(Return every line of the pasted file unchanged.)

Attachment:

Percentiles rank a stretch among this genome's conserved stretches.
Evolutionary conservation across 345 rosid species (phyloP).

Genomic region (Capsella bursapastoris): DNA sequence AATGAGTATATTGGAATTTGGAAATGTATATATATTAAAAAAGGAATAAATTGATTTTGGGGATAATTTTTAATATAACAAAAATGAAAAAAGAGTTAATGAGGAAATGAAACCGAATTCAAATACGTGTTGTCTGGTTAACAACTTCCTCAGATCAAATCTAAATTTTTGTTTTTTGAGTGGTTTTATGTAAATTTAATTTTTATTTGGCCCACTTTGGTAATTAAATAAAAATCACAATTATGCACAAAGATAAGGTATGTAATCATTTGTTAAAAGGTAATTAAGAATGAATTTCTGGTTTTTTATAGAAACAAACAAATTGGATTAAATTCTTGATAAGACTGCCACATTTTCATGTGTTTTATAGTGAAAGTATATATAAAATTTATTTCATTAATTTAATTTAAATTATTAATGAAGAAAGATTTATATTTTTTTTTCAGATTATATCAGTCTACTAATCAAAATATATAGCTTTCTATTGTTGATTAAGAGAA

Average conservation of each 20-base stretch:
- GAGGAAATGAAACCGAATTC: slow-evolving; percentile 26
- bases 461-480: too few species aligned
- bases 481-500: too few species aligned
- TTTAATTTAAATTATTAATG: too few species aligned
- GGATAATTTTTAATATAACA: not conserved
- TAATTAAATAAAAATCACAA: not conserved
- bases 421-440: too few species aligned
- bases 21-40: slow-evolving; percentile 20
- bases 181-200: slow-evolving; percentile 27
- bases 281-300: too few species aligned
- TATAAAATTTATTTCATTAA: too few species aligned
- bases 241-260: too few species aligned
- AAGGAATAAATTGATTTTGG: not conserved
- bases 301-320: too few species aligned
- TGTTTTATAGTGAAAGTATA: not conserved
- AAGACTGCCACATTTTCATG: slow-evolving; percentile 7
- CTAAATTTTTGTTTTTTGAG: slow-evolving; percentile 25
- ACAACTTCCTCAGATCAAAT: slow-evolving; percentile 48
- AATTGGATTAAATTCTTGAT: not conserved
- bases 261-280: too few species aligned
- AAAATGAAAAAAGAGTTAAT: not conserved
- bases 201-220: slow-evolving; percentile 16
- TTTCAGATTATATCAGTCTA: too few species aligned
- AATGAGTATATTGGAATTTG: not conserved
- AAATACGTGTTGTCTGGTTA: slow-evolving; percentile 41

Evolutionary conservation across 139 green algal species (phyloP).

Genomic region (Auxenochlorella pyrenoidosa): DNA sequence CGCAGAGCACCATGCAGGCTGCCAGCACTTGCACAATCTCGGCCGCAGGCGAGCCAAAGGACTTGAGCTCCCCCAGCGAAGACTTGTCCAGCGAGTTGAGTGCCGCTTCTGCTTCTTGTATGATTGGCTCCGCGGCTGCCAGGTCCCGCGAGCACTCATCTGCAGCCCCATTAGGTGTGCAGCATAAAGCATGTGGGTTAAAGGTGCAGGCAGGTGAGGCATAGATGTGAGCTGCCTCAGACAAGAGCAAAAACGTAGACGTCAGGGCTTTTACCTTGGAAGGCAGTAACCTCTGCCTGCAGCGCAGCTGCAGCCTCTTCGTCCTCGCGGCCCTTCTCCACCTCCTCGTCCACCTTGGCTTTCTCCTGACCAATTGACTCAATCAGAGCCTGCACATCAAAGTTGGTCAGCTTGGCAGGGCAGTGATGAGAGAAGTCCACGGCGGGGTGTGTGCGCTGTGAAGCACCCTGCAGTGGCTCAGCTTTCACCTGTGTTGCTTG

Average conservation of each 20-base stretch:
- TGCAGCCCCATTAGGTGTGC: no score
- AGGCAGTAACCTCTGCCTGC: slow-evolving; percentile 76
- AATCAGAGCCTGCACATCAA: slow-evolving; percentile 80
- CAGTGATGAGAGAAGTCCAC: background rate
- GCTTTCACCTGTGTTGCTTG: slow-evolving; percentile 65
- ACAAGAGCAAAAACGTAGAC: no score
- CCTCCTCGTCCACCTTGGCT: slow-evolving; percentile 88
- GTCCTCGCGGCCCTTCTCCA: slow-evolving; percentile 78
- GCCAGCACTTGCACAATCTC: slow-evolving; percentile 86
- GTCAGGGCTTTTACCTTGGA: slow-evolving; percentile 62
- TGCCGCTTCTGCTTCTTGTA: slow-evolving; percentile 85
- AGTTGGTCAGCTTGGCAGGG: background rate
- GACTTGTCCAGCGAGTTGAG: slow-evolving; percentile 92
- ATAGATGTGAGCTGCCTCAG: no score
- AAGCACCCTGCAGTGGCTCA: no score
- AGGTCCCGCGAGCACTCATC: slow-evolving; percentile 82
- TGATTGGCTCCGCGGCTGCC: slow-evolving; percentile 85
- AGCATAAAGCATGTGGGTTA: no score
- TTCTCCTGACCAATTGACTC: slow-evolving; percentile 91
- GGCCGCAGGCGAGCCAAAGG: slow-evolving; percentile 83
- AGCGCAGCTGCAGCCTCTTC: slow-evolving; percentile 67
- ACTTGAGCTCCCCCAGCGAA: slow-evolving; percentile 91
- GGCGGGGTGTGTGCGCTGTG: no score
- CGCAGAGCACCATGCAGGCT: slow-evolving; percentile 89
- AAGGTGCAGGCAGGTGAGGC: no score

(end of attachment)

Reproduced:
Percentiles rank a stretch among this genome's conserved stretches.
Evolutionary conservation across 345 rosid species (phyloP).

Genomic region (Capsella bursapastoris): DNA sequence AATGAGTATATTGGAATTTGGAAATGTATATATATTAAAAAAGGAATAAATTGATTTTGGGGATAATTTTTAATATAACAAAAATGAAAAAAGAGTTAATGAGGAAATGAAACCGAATTCAAATACGTGTTGTCTGGTTAACAACTTCCTCAGATCAAATCTAAATTTTTGTTTTTTGAGTGGTTTTATGTAAATTTAATTTTTATTTGGCCCACTTTGGTAATTAAATAAAAATCACAATTATGCACAAAGATAAGGTATGTAATCATTTGTTAAAAGGTAATTAAGAATGAATTTCTGGTTTTTTATAGAAACAAACAAATTGGATTAAATTCTTGATAAGACTGCCACATTTTCATGTGTTTTATAGTGAAAGTATATATAAAATTTATTTCATTAATTTAATTTAAATTATTAATGAAGAAAGATTTATATTTTTTTTTCAGATTATATCAGTCTACTAATCAAAATATATAGCTTTCTATTGTTGATTAAGAGAA

Average conservation of each 20-base stretch:
- GAGGAAATGAAACCGAATTC: slow-evolving; percentile 26
- bases 461-480: too few species aligned
- bases 481-500: too few species aligned
- TTTAATTTAAATTATTAATG: too few species aligned
- GGATAATTTTTAATATAACA: not conserved
- TAATTAAATAAAAATCACAA: not conserved
- bases 421-440: too few species aligned
- bases 21-40: slow-evolving; percentile 20
- bases 181-200: slow-evolving; percentile 27
- bases 281-300: too few species aligned
- TATAAAATTTATTTCATTAA: too few species aligned
- bases 241-260: too few species aligned
- AAGGAATAAATTGATTTTGG: not conserved
- bases 301-320: too few species aligned
- TGTTTTATAGTGAAAGTATA: not conserved
- AAGACTGCCACATTTTCATG: slow-evolving; percentile 7
- CTAAATTTTTGTTTTTTGAG: slow-evolving; percentile 25
- ACAACTTCCTCAGATCAAAT: slow-evolving; percentile 48
- AATTGGATTAAATTCTTGAT: not conserved
- bases 261-280: too few species aligned
- AAAATGAAAAAAGAGTTAAT: not conserved
- bases 201-220: slow-evolving; percentile 16
- TTTCAGATTATATCAGTCTA: too few species aligned
- AATGAGTATATTGGAATTTG: not conserved
- AAATACGTGTTGTCTGGTTA: slow-evolving; percentile 41

Evolutionary conservation across 139 green algal species (phyloP).

Genomic region (Auxenochlorella pyrenoidosa): DNA sequence CGCAGAGCACCATGCAGGCTGCCAGCACTTGCACAATCTCGGCCGCAGGCGAGCCAAAGGACTTGAGCTCCCCCAGCGAAGACTTGTCCAGCGAGTTGAGTGCCGCTTCTGCTTCTTGTATGATTGGCTCCGCGGCTGCCAGGTCCCGCGAGCACTCATCTGCAGCCCCATTAGGTGTGCAGCATAAAGCATGTGGGTTAAAGGTGCAGGCAGGTGAGGCATAGATGTGAGCTGCCTCAGACAAGAGCAAAAACGTAGACGTCAGGGCTTTTACCTTGGAAGGCAGTAACCTCTGCCTGCAGCGCAGCTGCAGCCTCTTCGTCCTCGCGGCCCTTCTCCACCTCCTCGTCCACCTTGGCTTTCTCCTGACCAATTGACTCAATCAGAGCCTGCACATCAAAGTTGGTCAGCTTGGCAGGGCAGTGATGAGAGAAGTCCACGGCGGGGTGTGTGCGCTGTGAAGCACCCTGCAGTGGCTCAGCTTTCACCTGTGTTGCTTG

Average conservation of each 20-base stretch:
- TGCAGCCCCATTAGGTGTGC: no score
- AGGCAGTAACCTCTGCCTGC: slow-evolving; percentile 76
- AATCAGAGCCTGCACATCAA: slow-evolving; percentile 80
- CAGTGATGAGAGAAGTCCAC: background rate
- GCTTTCACCTGTGTTGCTTG: slow-evolving; percentile 65
- ACAAGAGCAAAAACGTAGAC: no score
- CCTCCTCGTCCACCTTGGCT: slow-evolving; percentile 88
- GTCCTCGCGGCCCTTCTCCA: slow-evolving; percentile 78
- GCCAGCACTTGCACAATCTC: slow-evolving; percentile 86
- GTCAGGGCTTTTACCTTGGA: slow-evolving; percentile 62
- TGCCGCTTCTGCTTCTTGTA: slow-evolving; percentile 85
- AGTTGGTCAGCTTGGCAGGG: background rate
- GACTTGTCCAGCGAGTTGAG: slow-evolving; percentile 92
- ATAGATGTGAGCTGCCTCAG: no score
- AAGCACCCTGCAGTGGCTCA: no score
- AGGTCCCGCGAGCACTCATC: slow-evolving; percentile 82
- TGATTGGCTCCGCGGCTGCC: slow-evolving; percentile 85
- AGCATAAAGCATGTGGGTTA: no score
- TTCTCCTGACCAATTGACTC: slow-evolving; percentile 91
- GGCCGCAGGCGAGCCAAAGG: slow-evolving; percentile 83
- AGCGCAGCTGCAGCCTCTTC: slow-evolving; percentile 67
- ACTTGAGCTCCCCCAGCGAA: slow-evolving; percentile 91
- GGCGGGGTGTGTGCGCTGTG: no score
- CGCAGAGCACCATGCAGGCT: slow-evolving; percentile 89
- AAGGTGCAGGCAGGTGAGGC: no score